Cerebrospinal fluid VILIP-1 and YKL-40, candidate biomarkers to diagnose, predict and monitor Alzheimer's disease in a memory clinic cohort

Maartje I. Kester, Charlotte E. Teunissen, Courtney Sutphen, Elizabeth M. Herries, Jack H. Ladenson, Chengjie Xiong, Philip Scheltens, Wiesje M. Van Der Flier, John C. Morris, David M. Holtzman, Anne M. Fagan

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Abstract

Introduction: We examined the utility of cerebrospinal fluid (CSF) proteins, Chitinase-3-like protein 1 (CHI3L1 or YKL-40), a putative marker of inflammation, and Visinin-like protein-1 (VILIP-1), a marker for neuronal injury, for diagnostic classification and monitoring of disease progression in a memory clinic cohort. Methods: CSF levels of YKL-40 and VILIP-1 were measured in 37 cognitively normal, 61 Mild Cognitive Impairment (MCI) and 65 Alzheimer's disease (AD) patients from the memory clinic-based Amsterdam Dementia Cohort who underwent two lumbar punctures, with minimum interval of 6 months and a mean(SE) interval of 2.0(0.1) years. Mean(SE) cognitive follow-up was 3.8 (0.2) years. ANOVA was used to compare baseline differences of log-transformed CSF measures. Cox proportional hazard models were used to evaluate disease progression as a function of CSF tertiles. Linear mixed models were used to evaluate longitudinal change over time. All analyses were sex and age adjusted. Results: Baseline levels of YKL-40, but not VILIP-1, were higher in MCI and AD patients compared to cognitively normal individuals (mean (SE) pg/mL, 304 (16) and 288 (12) vs. 231 (16), p∈=∈0.03 and p∈=∈0.006). Baseline levels of both YKL-40 and VILIP-1 in MCI predicted progression to AD (HR 95 % CI∈=∈3.0 (1.1-7.9) and 4.4 (1.5-13.0), respectively, for highest vs. lowest tertile). YKL-40 increased longitudinally in patients with MCI and AD (mean (SE) pg/mL per year, 8.9 (3.0) and 7.1 (3.1), respectively), but not in cognitively normal individuals, whereas levels of VILIP-1 increased only in MCI (mean (SE), 10.7 (2.6) pg/mL per year). Conclusions: CSF levels of YKL-40 may have utility for discriminating between cognitively normal individuals and patients with MCI or AD. Increased levels of both YKL-40 and VILIP-1 may be associated with disease progression. These CSF biomarkers should be considered for future evaluation in the characterization of the natural history of AD.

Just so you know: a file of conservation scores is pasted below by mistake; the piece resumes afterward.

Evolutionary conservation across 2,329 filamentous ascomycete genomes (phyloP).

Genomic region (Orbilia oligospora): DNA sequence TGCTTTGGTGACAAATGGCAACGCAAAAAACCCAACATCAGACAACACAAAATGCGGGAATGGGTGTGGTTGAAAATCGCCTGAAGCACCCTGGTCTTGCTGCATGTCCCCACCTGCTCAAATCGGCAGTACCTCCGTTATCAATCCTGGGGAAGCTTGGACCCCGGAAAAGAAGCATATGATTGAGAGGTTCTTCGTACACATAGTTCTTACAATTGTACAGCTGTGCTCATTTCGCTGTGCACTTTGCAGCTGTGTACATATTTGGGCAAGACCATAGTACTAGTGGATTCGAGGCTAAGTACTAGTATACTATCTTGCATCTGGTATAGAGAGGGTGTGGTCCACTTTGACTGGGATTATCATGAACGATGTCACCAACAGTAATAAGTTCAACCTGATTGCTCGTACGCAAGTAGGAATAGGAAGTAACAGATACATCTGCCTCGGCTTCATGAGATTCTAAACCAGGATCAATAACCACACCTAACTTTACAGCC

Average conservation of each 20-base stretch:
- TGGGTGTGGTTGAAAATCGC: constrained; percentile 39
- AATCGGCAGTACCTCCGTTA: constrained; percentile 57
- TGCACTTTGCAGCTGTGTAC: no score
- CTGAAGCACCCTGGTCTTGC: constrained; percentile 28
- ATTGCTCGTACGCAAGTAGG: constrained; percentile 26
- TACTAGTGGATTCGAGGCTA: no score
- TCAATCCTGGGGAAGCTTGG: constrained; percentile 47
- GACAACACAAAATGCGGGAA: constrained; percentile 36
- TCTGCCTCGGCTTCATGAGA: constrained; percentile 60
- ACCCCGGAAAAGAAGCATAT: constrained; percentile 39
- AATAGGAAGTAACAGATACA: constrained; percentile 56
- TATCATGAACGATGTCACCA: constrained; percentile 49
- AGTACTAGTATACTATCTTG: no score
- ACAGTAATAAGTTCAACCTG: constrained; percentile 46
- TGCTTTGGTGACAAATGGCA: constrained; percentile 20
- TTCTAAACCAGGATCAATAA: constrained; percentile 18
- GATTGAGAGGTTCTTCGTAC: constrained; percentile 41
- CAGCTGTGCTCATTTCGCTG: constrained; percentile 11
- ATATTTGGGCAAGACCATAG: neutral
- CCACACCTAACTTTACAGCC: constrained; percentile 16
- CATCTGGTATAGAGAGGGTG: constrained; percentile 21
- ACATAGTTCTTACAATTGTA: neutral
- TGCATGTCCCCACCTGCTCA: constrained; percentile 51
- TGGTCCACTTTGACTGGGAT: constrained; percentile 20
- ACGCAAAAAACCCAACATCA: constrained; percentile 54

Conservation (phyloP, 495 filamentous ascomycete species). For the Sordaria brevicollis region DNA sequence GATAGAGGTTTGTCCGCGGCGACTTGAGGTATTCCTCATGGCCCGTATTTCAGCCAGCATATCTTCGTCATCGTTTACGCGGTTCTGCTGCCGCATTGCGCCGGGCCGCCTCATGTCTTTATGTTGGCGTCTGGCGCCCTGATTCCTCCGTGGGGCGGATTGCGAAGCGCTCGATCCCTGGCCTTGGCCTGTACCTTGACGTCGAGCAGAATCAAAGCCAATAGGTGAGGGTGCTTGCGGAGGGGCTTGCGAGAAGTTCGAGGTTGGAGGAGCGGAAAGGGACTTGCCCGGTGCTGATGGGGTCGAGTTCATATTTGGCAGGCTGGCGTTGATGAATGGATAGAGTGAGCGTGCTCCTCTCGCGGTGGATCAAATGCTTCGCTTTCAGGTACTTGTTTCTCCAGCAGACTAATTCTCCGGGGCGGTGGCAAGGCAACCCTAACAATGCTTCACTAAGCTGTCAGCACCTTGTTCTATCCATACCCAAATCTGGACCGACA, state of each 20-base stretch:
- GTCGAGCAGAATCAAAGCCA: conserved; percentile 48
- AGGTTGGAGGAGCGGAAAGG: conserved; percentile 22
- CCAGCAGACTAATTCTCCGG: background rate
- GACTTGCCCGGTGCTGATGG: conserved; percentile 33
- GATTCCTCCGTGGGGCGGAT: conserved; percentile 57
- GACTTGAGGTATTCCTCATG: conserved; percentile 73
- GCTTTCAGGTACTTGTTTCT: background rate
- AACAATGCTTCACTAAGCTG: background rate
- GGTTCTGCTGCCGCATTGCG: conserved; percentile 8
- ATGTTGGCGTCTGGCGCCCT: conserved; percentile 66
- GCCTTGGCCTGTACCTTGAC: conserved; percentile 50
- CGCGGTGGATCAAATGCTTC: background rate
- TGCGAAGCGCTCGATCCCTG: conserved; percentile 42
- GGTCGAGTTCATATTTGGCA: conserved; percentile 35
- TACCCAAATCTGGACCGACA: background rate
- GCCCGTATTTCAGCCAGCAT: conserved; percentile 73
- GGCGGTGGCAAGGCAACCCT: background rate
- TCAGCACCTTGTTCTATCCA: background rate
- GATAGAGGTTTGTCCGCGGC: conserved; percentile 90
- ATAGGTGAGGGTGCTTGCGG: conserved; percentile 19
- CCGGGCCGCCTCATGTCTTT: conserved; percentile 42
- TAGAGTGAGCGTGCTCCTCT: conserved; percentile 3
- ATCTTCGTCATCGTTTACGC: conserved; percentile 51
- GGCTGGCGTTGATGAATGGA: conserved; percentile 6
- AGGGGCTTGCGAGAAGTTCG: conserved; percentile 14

Original languageEnglish
Article number59
JournalAlzheimer's Research and Therapy
Volume7
Issue number1
DOIs
StatePublished - Sep 17 2015

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